"Salle de Guard" is a unique restaurant, especially intended to feed younger residents who are still in their education to be specialized. According to words of Dr. Rousseau, a young leader of residents, there've been traditional local rules to be keep on in this small restaurant, some of which are bizarre or strange. He showed his leadership during lunch especially on Friday with one of the rules, "do not open a wine bottle with corkscrew". These kinds of rules are somehow important for younger generation to keep their friendship and to bring up their attitude to be cooperative, probably, but I am not sure. In this small restaurant, they behave as if they were a big family, which might give strange impression to foreign visitors.
Here in the Cochin, we have many interesting operative cases almost every day. As a routine, we had a trauma conference at 7:45 every morning in the seminar room, preoperative presentation at 8:00 in the othopedics B in the conference room, and started operation approximately at 8:30. Daily program proceeded very effective without stress. I joined a number of operation cases, mainly tumor cases with Professor Anract, Professor Tomeno or their colleagues. Besides several massive prosthesis for distal femur (Stanmore Implants), total hip replacement (THR) with originally modified trochanteric osteotomy, and accetablar reconstaruction of revison-THR were impressive. On every Tuesday afternoon and Wednesday morning, I have joined Professor Tomeno's out patients clinic (OPC), and observed many patients with long follow-up period.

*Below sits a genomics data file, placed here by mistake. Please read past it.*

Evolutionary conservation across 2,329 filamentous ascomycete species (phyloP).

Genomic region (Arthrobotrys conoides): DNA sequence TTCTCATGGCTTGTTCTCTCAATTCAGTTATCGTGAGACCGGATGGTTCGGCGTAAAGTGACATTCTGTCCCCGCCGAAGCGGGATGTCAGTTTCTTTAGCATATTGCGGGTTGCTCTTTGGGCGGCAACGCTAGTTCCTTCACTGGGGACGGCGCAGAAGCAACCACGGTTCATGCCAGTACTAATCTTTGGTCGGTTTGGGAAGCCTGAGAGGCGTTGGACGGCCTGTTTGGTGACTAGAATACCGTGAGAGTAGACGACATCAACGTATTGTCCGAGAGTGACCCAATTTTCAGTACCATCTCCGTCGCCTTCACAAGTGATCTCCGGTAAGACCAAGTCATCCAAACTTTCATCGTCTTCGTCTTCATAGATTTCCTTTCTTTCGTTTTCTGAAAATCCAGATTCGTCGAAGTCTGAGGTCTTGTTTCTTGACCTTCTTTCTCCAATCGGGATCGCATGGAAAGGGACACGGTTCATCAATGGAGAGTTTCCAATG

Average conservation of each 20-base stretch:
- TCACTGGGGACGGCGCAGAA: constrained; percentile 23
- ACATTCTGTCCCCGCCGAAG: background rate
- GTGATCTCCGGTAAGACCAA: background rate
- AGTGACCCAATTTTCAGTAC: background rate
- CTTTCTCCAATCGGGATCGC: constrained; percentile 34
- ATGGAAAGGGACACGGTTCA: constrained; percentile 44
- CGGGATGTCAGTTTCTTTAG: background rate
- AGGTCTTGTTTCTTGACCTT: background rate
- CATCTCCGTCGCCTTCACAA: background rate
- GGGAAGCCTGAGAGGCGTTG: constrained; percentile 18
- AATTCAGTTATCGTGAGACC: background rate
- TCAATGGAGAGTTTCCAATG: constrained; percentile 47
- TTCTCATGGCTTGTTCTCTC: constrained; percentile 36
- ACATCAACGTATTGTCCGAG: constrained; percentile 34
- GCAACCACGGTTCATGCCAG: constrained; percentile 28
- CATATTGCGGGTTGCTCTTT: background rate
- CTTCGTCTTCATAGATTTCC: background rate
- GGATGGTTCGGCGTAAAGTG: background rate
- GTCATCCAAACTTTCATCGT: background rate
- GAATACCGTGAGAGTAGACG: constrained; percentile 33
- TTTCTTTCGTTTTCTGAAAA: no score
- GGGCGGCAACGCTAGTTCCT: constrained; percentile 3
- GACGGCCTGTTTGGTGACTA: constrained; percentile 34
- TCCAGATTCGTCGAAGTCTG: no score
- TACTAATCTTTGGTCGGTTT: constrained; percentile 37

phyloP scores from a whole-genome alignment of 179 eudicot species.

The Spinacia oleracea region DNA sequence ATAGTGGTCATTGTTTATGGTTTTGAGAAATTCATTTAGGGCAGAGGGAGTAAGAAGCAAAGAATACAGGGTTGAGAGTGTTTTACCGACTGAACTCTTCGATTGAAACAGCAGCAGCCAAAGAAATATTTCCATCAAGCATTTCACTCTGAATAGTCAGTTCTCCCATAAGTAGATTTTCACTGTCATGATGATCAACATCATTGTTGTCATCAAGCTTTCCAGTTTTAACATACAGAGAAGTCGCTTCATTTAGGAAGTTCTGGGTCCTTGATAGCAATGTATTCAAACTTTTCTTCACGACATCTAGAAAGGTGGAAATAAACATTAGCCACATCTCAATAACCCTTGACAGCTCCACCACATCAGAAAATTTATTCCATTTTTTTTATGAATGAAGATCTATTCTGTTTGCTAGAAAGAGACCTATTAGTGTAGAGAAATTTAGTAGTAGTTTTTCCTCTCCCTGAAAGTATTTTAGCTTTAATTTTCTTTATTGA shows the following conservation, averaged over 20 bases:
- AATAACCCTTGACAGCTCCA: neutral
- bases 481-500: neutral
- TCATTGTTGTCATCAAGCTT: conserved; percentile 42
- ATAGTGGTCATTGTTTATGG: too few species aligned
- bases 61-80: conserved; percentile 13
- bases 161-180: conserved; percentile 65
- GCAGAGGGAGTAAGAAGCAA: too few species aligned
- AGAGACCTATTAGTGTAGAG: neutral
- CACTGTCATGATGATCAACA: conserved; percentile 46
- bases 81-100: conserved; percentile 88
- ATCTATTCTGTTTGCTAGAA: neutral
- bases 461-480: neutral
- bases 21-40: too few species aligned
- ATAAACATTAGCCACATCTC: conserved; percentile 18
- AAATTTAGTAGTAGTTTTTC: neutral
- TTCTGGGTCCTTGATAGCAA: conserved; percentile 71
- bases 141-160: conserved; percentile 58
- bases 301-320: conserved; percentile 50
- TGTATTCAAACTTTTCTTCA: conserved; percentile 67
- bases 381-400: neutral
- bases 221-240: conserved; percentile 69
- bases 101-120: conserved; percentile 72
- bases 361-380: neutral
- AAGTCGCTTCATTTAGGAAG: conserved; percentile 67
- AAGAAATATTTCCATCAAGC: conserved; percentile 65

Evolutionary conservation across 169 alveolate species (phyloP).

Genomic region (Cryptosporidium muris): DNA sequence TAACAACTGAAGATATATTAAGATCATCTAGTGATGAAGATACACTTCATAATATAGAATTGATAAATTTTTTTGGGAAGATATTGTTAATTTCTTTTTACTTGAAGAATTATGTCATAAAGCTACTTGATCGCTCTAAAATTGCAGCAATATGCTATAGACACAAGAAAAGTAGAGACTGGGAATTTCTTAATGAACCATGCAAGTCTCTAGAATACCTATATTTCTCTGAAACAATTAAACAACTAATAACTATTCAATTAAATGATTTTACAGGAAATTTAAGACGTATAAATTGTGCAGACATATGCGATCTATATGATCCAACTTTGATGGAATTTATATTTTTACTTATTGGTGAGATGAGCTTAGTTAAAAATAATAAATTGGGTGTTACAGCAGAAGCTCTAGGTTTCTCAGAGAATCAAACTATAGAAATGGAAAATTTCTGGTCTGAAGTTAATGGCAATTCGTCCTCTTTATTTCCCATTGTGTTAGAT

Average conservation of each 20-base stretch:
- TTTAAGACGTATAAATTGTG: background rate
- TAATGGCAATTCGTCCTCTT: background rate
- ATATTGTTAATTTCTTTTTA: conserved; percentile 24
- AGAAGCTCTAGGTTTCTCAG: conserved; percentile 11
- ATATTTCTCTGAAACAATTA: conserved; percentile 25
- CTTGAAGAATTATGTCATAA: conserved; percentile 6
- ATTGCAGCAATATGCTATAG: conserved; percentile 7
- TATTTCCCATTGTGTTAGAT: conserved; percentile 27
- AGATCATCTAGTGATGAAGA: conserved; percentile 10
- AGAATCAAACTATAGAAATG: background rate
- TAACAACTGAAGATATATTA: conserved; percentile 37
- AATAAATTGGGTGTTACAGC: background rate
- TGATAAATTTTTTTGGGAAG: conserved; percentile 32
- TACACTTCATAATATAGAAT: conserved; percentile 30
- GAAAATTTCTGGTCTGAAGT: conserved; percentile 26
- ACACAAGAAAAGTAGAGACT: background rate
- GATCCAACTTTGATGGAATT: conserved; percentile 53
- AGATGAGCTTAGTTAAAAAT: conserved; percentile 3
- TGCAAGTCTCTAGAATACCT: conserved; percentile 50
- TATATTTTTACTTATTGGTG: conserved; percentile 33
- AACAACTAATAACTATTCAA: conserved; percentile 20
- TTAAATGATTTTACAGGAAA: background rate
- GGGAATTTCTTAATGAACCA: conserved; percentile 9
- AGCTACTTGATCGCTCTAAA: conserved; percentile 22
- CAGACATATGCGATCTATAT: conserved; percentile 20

Regarding communication problems, it was not much severe than I expected. Generally, French doctor does not speak English very well. However, to some extends, even co-medical staff understands English, and a few medical doctors and students speak English fluently. In my opinion, we Japanese fellows have confronted less number of problems on communication than French fellows would have in Japan. In order to smooth communication for joining operation, however, we have to learn much more French domestic words and their usage, especially about names of operative tools like "ecarteur de Faraboeuf", "pince a discequer a griif", or "pince de Alstead".
Among all, Professors Anract and Tomeno, his young colleagues and co-medical staffs were quite honest and friendly. I never found a severe problem during all the stay. At the end of this, with increased, lots of new knowledge and professional experience, I would say my stay was successful in the Cochin. Here I would like to thank all the people who cared my exchange fellowship for their time and efforts.